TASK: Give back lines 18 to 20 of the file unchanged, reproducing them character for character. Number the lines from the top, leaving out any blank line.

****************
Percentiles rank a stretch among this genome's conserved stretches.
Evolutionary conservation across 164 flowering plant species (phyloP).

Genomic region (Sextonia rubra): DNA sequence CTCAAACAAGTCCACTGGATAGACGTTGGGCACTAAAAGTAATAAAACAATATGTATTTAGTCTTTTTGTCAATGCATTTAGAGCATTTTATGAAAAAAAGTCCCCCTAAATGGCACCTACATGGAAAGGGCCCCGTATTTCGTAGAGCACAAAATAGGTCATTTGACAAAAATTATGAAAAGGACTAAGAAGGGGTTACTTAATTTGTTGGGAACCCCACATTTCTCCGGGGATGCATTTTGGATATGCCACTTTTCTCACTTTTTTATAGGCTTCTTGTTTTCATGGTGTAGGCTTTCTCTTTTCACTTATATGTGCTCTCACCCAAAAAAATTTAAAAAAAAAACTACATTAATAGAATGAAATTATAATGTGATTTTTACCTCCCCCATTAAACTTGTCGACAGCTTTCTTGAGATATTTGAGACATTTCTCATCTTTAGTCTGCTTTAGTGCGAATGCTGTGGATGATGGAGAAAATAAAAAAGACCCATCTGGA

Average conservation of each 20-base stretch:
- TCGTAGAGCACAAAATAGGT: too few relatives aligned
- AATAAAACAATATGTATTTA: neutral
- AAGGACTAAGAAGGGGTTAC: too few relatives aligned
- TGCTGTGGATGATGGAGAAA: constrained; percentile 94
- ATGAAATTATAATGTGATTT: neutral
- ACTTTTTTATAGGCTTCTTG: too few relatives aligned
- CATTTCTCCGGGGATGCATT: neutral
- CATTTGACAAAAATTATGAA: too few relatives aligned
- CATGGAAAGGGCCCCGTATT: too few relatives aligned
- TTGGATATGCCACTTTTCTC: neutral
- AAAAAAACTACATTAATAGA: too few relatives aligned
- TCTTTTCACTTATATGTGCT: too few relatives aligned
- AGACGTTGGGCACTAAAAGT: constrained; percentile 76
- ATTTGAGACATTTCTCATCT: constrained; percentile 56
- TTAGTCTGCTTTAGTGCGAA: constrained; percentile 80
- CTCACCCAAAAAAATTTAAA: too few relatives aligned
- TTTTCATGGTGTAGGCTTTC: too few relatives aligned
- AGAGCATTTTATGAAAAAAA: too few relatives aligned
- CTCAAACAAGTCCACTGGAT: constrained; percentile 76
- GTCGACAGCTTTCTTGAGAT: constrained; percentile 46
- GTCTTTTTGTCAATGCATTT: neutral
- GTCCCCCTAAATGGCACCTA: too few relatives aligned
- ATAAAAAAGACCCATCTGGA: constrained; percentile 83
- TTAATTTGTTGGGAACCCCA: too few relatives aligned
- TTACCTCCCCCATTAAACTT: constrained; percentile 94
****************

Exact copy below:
- ATTTGAGACATTTCTCATCT: constrained; percentile 56
- TTAGTCTGCTTTAGTGCGAA: constrained; percentile 80
- CTCACCCAAAAAAATTTAAA: too few relatives aligned